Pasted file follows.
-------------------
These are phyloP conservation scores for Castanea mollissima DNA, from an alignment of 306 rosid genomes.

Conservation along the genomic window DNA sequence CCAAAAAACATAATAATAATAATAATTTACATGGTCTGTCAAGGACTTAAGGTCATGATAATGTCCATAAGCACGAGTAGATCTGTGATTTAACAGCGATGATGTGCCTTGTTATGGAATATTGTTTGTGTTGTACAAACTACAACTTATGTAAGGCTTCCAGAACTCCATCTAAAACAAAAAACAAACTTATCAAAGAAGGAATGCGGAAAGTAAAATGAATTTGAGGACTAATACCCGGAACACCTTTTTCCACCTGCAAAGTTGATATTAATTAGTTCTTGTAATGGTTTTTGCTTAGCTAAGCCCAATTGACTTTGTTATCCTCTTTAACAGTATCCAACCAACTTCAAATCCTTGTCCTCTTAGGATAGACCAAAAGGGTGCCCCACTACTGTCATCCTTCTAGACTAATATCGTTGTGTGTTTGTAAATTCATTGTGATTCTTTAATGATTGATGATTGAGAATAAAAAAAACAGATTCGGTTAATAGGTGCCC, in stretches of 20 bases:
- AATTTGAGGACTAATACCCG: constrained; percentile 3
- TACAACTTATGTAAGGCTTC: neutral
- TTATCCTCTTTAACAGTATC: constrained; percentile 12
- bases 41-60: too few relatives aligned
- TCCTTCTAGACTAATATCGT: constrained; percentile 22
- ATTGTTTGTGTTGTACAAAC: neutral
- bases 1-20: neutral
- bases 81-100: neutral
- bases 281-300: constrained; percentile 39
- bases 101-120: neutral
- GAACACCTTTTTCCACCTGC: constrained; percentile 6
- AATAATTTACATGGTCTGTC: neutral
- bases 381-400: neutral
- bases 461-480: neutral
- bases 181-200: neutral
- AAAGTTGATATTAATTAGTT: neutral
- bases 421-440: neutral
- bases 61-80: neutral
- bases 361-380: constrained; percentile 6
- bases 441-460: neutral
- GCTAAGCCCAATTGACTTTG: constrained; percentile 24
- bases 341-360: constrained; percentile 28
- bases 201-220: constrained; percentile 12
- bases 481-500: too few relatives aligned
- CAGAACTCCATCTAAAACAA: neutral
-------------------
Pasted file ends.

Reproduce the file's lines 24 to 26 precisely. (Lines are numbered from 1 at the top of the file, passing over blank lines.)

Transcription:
- bases 341-360: constrained; percentile 28
- bases 201-220: constrained; percentile 12
- bases 481-500: too few relatives aligned